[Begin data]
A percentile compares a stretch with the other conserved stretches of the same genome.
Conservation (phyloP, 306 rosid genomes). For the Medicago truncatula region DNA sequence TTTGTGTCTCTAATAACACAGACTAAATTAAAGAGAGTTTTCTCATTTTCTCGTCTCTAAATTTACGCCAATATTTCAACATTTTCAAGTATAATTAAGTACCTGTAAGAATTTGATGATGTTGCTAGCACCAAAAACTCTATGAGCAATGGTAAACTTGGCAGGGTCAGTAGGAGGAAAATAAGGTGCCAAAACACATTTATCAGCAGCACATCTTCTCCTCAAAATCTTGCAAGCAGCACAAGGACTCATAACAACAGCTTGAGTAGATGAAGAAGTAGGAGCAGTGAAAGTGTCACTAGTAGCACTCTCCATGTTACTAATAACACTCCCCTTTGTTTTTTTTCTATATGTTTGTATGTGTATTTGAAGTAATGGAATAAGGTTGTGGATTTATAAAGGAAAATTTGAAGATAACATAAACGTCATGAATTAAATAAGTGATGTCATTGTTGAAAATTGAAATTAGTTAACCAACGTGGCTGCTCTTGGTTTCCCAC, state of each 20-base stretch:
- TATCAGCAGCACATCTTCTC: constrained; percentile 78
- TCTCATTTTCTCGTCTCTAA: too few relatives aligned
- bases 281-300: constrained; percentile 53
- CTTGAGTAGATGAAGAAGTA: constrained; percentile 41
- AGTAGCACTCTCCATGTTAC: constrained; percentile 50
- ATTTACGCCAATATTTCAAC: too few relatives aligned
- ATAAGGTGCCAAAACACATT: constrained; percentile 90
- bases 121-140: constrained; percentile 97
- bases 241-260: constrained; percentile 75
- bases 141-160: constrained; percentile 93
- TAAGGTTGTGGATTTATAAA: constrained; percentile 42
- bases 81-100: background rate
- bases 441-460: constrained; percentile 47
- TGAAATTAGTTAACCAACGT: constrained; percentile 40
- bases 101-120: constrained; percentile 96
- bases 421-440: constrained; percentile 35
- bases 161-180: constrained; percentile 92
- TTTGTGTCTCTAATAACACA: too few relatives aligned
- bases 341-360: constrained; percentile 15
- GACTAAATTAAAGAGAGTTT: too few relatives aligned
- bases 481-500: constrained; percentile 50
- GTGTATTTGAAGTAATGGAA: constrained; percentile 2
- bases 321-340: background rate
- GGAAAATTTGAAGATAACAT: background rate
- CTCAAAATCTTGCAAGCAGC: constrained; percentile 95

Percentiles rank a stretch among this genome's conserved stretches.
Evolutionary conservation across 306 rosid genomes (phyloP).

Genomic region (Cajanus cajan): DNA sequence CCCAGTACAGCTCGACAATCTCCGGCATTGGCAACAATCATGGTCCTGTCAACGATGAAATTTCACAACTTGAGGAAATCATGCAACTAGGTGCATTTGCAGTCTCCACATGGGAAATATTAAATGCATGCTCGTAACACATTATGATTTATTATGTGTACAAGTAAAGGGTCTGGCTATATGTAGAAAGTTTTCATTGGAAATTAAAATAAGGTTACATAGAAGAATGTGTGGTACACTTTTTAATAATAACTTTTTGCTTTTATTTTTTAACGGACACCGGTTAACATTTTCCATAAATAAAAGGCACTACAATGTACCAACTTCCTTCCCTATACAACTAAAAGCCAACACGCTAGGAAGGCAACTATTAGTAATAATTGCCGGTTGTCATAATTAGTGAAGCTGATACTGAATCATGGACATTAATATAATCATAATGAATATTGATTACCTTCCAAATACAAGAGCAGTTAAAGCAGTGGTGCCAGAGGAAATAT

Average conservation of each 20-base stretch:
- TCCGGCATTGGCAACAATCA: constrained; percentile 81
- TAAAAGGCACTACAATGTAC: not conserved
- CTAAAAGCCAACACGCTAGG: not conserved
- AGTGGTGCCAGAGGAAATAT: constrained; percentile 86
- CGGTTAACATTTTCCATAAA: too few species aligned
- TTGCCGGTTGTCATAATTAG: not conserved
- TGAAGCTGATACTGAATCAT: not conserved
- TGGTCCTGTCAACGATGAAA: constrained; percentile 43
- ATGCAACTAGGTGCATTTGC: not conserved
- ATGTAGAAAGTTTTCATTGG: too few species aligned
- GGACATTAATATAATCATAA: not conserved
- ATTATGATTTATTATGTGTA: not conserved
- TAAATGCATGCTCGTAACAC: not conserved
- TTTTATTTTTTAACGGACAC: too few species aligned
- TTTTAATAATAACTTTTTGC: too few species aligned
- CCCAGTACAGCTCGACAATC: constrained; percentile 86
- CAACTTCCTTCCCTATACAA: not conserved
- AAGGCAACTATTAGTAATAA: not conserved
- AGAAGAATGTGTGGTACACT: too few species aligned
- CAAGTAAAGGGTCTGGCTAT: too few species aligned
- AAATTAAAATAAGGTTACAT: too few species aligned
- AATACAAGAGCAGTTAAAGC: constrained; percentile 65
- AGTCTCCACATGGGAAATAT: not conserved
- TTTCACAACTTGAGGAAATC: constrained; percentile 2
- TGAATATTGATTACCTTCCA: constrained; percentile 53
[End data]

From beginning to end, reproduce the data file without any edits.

A percentile compares a stretch with the other conserved stretches of the same genome.
Conservation (phyloP, 306 rosid genomes). For the Medicago truncatula region DNA sequence TTTGTGTCTCTAATAACACAGACTAAATTAAAGAGAGTTTTCTCATTTTCTCGTCTCTAAATTTACGCCAATATTTCAACATTTTCAAGTATAATTAAGTACCTGTAAGAATTTGATGATGTTGCTAGCACCAAAAACTCTATGAGCAATGGTAAACTTGGCAGGGTCAGTAGGAGGAAAATAAGGTGCCAAAACACATTTATCAGCAGCACATCTTCTCCTCAAAATCTTGCAAGCAGCACAAGGACTCATAACAACAGCTTGAGTAGATGAAGAAGTAGGAGCAGTGAAAGTGTCACTAGTAGCACTCTCCATGTTACTAATAACACTCCCCTTTGTTTTTTTTCTATATGTTTGTATGTGTATTTGAAGTAATGGAATAAGGTTGTGGATTTATAAAGGAAAATTTGAAGATAACATAAACGTCATGAATTAAATAAGTGATGTCATTGTTGAAAATTGAAATTAGTTAACCAACGTGGCTGCTCTTGGTTTCCCAC, state of each 20-base stretch:
- TATCAGCAGCACATCTTCTC: constrained; percentile 78
- TCTCATTTTCTCGTCTCTAA: too few relatives aligned
- bases 281-300: constrained; percentile 53
- CTTGAGTAGATGAAGAAGTA: constrained; percentile 41
- AGTAGCACTCTCCATGTTAC: constrained; percentile 50
- ATTTACGCCAATATTTCAAC: too few relatives aligned
- ATAAGGTGCCAAAACACATT: constrained; percentile 90
- bases 121-140: constrained; percentile 97
- bases 241-260: constrained; percentile 75
- bases 141-160: constrained; percentile 93
- TAAGGTTGTGGATTTATAAA: constrained; percentile 42
- bases 81-100: background rate
- bases 441-460: constrained; percentile 47
- TGAAATTAGTTAACCAACGT: constrained; percentile 40
- bases 101-120: constrained; percentile 96
- bases 421-440: constrained; percentile 35
- bases 161-180: constrained; percentile 92
- TTTGTGTCTCTAATAACACA: too few relatives aligned
- bases 341-360: constrained; percentile 15
- GACTAAATTAAAGAGAGTTT: too few relatives aligned
- bases 481-500: constrained; percentile 50
- GTGTATTTGAAGTAATGGAA: constrained; percentile 2
- bases 321-340: background rate
- GGAAAATTTGAAGATAACAT: background rate
- CTCAAAATCTTGCAAGCAGC: constrained; percentile 95

Percentiles rank a stretch among this genome's conserved stretches.
Evolutionary conservation across 306 rosid genomes (phyloP).

Genomic region (Cajanus cajan): DNA sequence CCCAGTACAGCTCGACAATCTCCGGCATTGGCAACAATCATGGTCCTGTCAACGATGAAATTTCACAACTTGAGGAAATCATGCAACTAGGTGCATTTGCAGTCTCCACATGGGAAATATTAAATGCATGCTCGTAACACATTATGATTTATTATGTGTACAAGTAAAGGGTCTGGCTATATGTAGAAAGTTTTCATTGGAAATTAAAATAAGGTTACATAGAAGAATGTGTGGTACACTTTTTAATAATAACTTTTTGCTTTTATTTTTTAACGGACACCGGTTAACATTTTCCATAAATAAAAGGCACTACAATGTACCAACTTCCTTCCCTATACAACTAAAAGCCAACACGCTAGGAAGGCAACTATTAGTAATAATTGCCGGTTGTCATAATTAGTGAAGCTGATACTGAATCATGGACATTAATATAATCATAATGAATATTGATTACCTTCCAAATACAAGAGCAGTTAAAGCAGTGGTGCCAGAGGAAATAT

Average conservation of each 20-base stretch:
- TCCGGCATTGGCAACAATCA: constrained; percentile 81
- TAAAAGGCACTACAATGTAC: not conserved
- CTAAAAGCCAACACGCTAGG: not conserved
- AGTGGTGCCAGAGGAAATAT: constrained; percentile 86
- CGGTTAACATTTTCCATAAA: too few species aligned
- TTGCCGGTTGTCATAATTAG: not conserved
- TGAAGCTGATACTGAATCAT: not conserved
- TGGTCCTGTCAACGATGAAA: constrained; percentile 43
- ATGCAACTAGGTGCATTTGC: not conserved
- ATGTAGAAAGTTTTCATTGG: too few species aligned
- GGACATTAATATAATCATAA: not conserved
- ATTATGATTTATTATGTGTA: not conserved
- TAAATGCATGCTCGTAACAC: not conserved
- TTTTATTTTTTAACGGACAC: too few species aligned
- TTTTAATAATAACTTTTTGC: too few species aligned
- CCCAGTACAGCTCGACAATC: constrained; percentile 86
- CAACTTCCTTCCCTATACAA: not conserved
- AAGGCAACTATTAGTAATAA: not conserved
- AGAAGAATGTGTGGTACACT: too few species aligned
- CAAGTAAAGGGTCTGGCTAT: too few species aligned
- AAATTAAAATAAGGTTACAT: too few species aligned
- AATACAAGAGCAGTTAAAGC: constrained; percentile 65
- AGTCTCCACATGGGAAATAT: not conserved
- TTTCACAACTTGAGGAAATC: constrained; percentile 2
- TGAATATTGATTACCTTCCA: constrained; percentile 53